Once In A Blue Moon

Are you feeling utterly drained by the time Wednesday rolls around, despite getting a full 10 hours of sleep and hitting the snooze button twice? Have you found yourself retreating from social plans and longing for the comfort of your bed over the weekend? It’s a cycle that can leave you feeling hopeless and exhausted, wondering if there’s any way out of this burnout abyss.

The good news is, yes, there is a way out! Before we delve into practical strategies for recovering from burnout, let’s first understand the basics of what’s going on. Burnout, surprisingly, is a result of chronic stress, a condition that creeps up gradually over time, not overnight. It typically arises from an obsession with meeting the needs of others or pushing oneself to the limit, according to psychologist Carolyn Rubenstein, PhD. While the World Health Organization primarily defines burnout in the context of work, it also extends to other life responsibilities, such as caregiver burnout.

Burnout isn’t just about wanting to escape into the depths of your duvet; it can manifest physically. Sleep troubles, a weakened immune system, and digestive issues are not uncommon for those grappling with burnout, explains therapist Angela Wu, LMFT, who specializes in mental health issues like anxiety, depression, and burnout.

Certain personality types are more susceptible to burnout. Chronic people-pleasers or those who are excessively hard on themselves may find it challenging to set boundaries or take much-needed breaks, says Wu. Additionally, individuals grappling with imposter syndrome or those who feel an overwhelming need to be constantly productive may be at higher risk. The belief that self-worth hinges on productivity can also contribute to long-term burnout.

In the workplace, marginalized identities, including Black, Indigenous, People of Color, and women, may be particularly vulnerable to burnout. Discrimination, microaggressions, bias, sexism, isolation, and a lack of representation can all play significant roles in exacerbating burnout, according to licensed psychologist Nina Polyné, PsyD. Moreover, individuals from these groups may feel additional pressure to defy cultural expectations and stereotypes to gain recognition, making it harder to communicate their burnout to employers.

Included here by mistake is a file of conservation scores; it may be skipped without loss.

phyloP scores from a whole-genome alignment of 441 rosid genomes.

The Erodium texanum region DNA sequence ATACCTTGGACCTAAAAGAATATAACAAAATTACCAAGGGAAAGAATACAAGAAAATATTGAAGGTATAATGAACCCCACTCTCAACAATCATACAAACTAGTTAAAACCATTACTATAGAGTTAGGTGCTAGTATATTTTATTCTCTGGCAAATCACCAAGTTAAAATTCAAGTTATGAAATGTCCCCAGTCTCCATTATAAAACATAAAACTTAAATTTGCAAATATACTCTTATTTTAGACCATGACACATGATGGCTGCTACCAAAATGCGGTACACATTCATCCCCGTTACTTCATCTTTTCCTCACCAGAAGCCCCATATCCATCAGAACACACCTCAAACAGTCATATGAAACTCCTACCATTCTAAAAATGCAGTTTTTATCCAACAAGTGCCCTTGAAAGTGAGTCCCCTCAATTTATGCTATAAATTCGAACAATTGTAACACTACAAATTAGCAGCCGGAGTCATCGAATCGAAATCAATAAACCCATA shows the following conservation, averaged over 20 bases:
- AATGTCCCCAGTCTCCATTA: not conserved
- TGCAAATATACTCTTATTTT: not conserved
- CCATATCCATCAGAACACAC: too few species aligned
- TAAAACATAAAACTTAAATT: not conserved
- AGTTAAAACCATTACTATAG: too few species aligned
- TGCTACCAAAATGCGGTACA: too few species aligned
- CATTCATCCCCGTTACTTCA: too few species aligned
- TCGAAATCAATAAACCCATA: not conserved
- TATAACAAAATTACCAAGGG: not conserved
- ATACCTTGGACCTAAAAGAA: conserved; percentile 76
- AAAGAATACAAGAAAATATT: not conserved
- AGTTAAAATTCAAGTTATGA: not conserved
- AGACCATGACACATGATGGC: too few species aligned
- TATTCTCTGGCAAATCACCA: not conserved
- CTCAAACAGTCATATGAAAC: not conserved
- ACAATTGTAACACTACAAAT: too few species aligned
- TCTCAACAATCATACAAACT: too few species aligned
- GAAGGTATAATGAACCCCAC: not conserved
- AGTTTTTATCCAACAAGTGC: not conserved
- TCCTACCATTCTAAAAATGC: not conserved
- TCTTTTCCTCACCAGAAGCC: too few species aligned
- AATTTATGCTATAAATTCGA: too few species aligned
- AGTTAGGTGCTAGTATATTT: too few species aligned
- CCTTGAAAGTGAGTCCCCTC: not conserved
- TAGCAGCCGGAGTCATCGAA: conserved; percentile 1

So, the reality of burnout is far more complex than just being busy, and overcoming it is not as simple as slowing down or doing yoga. Systemic factors can contribute to burnout, leaving individuals feeling trapped and helpless. With that in mind, let’s explore some practical strategies recommended by experts to help you deal with burnout without dismantling your entire life.

1. Acknowledge that you’re on fire: You can’t address burnout if you don’t recognize it. When you start noticing signs like insomnia, increased negative self-talk, social withdrawal, or a lack of enthusiasm for life, take a moment to check in with yourself.

2. Do something pointless: Balance is key. While it might not be possible to reduce life’s obligations drastically, incorporate activities that energize and motivate you into your routine. Even if you’re busy, allocate some time for enjoyable, non-task-oriented activities.

3. Take timed breaks: Schedule regular breaks throughout your day to ensure you’re getting enough mental rest. Set a timer to prevent distractions and ensure your breaks are restorative rather than stressful.

4. Check-in on yourself: Stay attuned to your body’s signals. Incorporate mind-body practices into your routine, like stretching or progressive muscle relaxation, to address stress as it arises.

5. Say no to something—anything!: Practice declining additional responsibilities, even if it feels difficult. Remember, you can’t do everything, and saying no is crucial for your mental well-being.

6. Make self-compassion your go-to: Be kind to yourself, especially when you make tough decisions like turning down commitments. Offer positive affirmations to support your mental health journey.

7. Explore your relationship to work: Reflect on why you prioritize work or other responsibilities over your well-being. Consider what truly matters to you and align your time and energy with those values.

Burnout is a complex and challenging condition, but with these practical strategies, you can take steps to recover and improve your overall well-being. Remember that self-care and self-compassion are key components of the recovery process, and it’s okay to seek support from professionals if needed. Overcoming burnout is possible, and it starts with acknowledging its presence and taking steps to prioritize your mental and physical health.

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